Wildlife

Scottish badgers highlight the complexity of species responses to environmental change
May 8, 2017 12:54 PM - Uppsala Universitet

In a new study researchers have found that although warmer weather should benefit badger populations, the predicted human population increase in the Scottish highlands is likely to disturb badgers and counteract that effect. These results emphasise the importance of interactive effects and context-dependent responses when planning conservation management under human-induced rapid environmental change.

Scottish badgers highlight the complexity of species responses to environmental change
May 8, 2017 12:54 PM - Uppsala Universitet

In a new study researchers have found that although warmer weather should benefit badger populations, the predicted human population increase in the Scottish highlands is likely to disturb badgers and counteract that effect. These results emphasise the importance of interactive effects and context-dependent responses when planning conservation management under human-induced rapid environmental change.

Migrating mule deer track green waves of spring forage
May 8, 2017 08:35 AM - USGS

Migratory mule deer in Wyoming closely time their movements to track the spring green-up, providing evidence of an underappreciated foraging benefit of migration, according to a study by University of Wyoming and U.S. Geological Survey scientists at the Wyoming Cooperative Fish and Wildlife Research Unit.

Birds choose their neighbours based on personality
May 5, 2017 09:20 AM - University of Oxford

Birds of a feather nest together, according to a new study which has found that male great tits (Parus major) choose neighbours with similar personalities to their own.

Birds choose their neighbours based on personality
May 5, 2017 09:20 AM - University of Oxford

Birds of a feather nest together, according to a new study which has found that male great tits (Parus major) choose neighbours with similar personalities to their own.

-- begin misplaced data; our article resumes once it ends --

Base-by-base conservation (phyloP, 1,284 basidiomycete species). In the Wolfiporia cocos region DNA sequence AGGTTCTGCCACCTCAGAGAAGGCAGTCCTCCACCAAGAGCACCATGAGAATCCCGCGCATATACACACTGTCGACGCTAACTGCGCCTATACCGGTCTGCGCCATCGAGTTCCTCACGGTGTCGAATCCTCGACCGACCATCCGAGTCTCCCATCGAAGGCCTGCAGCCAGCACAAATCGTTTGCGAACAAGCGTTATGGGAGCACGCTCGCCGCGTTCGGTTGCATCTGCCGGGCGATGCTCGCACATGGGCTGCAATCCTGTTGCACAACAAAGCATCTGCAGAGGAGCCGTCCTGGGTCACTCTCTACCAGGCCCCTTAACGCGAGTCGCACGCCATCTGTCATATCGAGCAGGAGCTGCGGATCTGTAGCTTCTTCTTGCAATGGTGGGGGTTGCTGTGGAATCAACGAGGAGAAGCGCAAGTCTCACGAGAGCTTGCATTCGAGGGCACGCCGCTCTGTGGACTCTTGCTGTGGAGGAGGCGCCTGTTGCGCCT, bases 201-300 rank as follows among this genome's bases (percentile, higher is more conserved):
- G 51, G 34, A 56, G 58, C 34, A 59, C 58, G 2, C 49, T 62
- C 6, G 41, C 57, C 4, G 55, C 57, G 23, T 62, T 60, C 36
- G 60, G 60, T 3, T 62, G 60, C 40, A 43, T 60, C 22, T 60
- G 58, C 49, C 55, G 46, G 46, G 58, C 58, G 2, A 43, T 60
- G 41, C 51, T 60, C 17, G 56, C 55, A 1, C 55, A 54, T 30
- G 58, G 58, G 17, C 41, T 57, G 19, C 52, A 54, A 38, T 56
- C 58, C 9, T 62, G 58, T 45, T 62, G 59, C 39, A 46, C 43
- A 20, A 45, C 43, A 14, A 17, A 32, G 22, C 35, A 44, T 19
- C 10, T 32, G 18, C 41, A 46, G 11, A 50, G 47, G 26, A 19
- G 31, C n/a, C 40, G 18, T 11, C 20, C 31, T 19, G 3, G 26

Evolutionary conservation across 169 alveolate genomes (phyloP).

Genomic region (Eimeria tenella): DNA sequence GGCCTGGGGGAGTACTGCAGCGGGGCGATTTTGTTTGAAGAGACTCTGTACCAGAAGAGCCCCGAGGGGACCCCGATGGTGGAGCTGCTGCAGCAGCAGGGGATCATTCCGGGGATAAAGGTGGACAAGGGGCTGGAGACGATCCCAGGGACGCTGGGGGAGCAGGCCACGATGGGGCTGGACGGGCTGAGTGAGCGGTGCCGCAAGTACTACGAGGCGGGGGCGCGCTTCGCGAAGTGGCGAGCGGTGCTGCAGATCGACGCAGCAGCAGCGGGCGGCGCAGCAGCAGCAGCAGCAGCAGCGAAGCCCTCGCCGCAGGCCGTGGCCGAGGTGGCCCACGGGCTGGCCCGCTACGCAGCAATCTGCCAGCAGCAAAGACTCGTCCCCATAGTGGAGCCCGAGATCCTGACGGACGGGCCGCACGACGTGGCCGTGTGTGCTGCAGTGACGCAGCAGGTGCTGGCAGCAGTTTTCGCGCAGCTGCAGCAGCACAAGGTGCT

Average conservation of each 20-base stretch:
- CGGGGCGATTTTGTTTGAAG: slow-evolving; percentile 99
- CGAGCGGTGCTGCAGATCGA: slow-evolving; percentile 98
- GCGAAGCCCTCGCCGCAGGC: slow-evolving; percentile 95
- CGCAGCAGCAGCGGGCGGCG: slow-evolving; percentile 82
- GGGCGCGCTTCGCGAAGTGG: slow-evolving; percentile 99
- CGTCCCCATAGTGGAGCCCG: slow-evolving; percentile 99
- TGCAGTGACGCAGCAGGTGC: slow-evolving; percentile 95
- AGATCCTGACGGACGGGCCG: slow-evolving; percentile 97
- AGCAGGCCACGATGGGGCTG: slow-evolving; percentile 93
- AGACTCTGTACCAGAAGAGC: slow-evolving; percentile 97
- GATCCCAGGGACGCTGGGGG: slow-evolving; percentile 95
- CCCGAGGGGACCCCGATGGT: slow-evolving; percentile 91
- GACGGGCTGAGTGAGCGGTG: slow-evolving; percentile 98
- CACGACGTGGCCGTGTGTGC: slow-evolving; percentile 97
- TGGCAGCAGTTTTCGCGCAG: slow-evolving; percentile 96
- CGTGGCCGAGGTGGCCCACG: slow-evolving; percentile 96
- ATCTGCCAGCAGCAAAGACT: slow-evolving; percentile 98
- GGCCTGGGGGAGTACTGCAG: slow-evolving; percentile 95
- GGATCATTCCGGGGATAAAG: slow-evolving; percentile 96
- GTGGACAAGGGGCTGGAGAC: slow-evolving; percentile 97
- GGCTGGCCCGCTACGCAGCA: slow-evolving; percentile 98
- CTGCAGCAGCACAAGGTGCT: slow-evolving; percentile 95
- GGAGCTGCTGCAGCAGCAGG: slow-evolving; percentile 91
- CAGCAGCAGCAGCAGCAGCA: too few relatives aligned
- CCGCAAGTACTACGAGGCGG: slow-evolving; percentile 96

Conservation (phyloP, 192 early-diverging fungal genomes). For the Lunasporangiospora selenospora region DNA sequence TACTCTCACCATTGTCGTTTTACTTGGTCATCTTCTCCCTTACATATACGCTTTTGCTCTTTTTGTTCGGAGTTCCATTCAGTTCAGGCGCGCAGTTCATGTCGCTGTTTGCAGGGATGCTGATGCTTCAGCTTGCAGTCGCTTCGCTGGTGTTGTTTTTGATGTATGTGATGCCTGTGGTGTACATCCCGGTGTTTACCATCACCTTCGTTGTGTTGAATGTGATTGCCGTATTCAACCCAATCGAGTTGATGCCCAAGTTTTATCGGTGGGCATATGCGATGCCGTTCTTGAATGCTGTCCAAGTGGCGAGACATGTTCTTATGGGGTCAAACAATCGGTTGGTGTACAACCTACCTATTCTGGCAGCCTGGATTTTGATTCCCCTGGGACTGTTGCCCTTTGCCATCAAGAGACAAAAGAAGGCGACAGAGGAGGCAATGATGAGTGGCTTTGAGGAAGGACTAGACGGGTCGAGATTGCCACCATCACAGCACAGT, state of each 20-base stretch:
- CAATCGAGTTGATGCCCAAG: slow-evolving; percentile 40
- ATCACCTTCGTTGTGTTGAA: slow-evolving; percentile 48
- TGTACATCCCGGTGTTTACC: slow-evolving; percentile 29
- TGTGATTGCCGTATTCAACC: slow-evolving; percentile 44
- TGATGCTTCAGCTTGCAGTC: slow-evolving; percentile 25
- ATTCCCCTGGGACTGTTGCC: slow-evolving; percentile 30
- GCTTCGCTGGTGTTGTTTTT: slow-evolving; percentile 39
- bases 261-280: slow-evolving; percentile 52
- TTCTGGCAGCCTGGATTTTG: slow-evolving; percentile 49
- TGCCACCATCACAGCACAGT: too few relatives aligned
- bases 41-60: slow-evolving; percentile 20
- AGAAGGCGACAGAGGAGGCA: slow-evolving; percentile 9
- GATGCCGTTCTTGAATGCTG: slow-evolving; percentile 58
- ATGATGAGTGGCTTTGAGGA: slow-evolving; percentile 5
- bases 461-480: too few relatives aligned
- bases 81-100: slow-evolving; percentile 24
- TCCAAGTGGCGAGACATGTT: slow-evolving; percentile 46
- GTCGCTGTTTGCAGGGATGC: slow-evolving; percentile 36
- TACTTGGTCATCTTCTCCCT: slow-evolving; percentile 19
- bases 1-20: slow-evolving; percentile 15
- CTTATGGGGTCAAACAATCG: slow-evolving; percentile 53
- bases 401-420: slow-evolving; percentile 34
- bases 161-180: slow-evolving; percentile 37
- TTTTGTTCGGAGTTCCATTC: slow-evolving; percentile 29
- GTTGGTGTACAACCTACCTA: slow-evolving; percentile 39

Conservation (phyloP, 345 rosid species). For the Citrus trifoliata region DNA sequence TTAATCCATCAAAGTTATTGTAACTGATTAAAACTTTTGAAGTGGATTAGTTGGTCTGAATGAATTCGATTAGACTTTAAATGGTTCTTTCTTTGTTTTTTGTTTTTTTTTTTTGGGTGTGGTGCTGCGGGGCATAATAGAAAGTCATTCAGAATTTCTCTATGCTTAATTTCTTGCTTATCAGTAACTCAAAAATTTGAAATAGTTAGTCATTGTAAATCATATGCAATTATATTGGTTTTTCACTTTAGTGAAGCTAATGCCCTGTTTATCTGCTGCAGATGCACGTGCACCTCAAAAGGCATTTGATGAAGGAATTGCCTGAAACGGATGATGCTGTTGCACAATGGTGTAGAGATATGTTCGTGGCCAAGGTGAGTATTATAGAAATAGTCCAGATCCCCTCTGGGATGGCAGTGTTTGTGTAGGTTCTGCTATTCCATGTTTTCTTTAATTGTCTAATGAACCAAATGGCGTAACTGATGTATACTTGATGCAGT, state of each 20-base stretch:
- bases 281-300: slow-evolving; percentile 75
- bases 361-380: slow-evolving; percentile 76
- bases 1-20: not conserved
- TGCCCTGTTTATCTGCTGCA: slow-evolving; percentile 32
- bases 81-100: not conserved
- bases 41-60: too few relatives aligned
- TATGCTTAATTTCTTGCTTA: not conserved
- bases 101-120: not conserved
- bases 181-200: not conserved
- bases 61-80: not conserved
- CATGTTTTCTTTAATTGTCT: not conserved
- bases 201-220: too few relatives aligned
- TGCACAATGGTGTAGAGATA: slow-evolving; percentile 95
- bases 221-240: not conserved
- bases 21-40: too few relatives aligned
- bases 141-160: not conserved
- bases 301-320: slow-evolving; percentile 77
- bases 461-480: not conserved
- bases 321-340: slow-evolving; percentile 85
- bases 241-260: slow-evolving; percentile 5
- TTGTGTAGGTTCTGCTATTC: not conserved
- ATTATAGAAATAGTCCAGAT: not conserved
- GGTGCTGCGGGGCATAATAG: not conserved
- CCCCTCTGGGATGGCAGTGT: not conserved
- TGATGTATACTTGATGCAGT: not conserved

Wind Turbines Affect Behavior of Desert Tortoise Predators
May 5, 2017 08:11 AM - USGS

How a wind energy facility is designed can influence the behavior of animal predators and their prey, according to a recent study published in The Journal of Wildlife Management by researchers at the University of California, Davis, and the U.S. Geological Survey.

Scientists placed motion-activated cameras facing the entrances of 46 active desert tortoise burrows in a wind energy facility near Palm Springs, California. Video recordings showed that visits to burrows from five predators -- bobcats, gray foxes, coyotes, black bears and western spotted skunks -- increased closer to dirt roads, and decreased closer to wind turbines.

Wildlife Recovery Following the Exxon Valdez Oil Spill was Highly Variable Across Species
May 3, 2017 08:19 AM - USGS

Thanks to a quarter-century of research and monitoring, scientists now know how different wildlife species were injured by the 1989 Exxon Valdez oil spill and how long it took for populations to recover.

This information may have important implications when responding to other oil spills, when conducting damage assessment studies after spills and when considering the environmental risks associated with extracting and shipping oil.

Avian Flu Testing of Wild Ducks Informs Biosecurity and Can Reduce Economic Loss
May 2, 2017 07:49 AM - USGS

Ducks in North America can be carriers of avian influenza viruses similar to those found in a 2016 outbreak in Indiana that led to the losses of hundreds of thousands of chickens and turkeys, according to a recent study.

Avian Flu Testing of Wild Ducks Informs Biosecurity and Can Reduce Economic Loss
May 2, 2017 07:49 AM - USGS

Ducks in North America can be carriers of avian influenza viruses similar to those found in a 2016 outbreak in Indiana that led to the losses of hundreds of thousands of chickens and turkeys, according to a recent study.

Billions More Milkweeds Needed to Restore Monarchs
April 28, 2017 08:15 AM - USGS

As many as 1.8 billion additional stems of milkweed plants may be needed in North America to return imperiled monarch butterflies to a sustainable population size, according to a recently published U.S. Geological Survey study.

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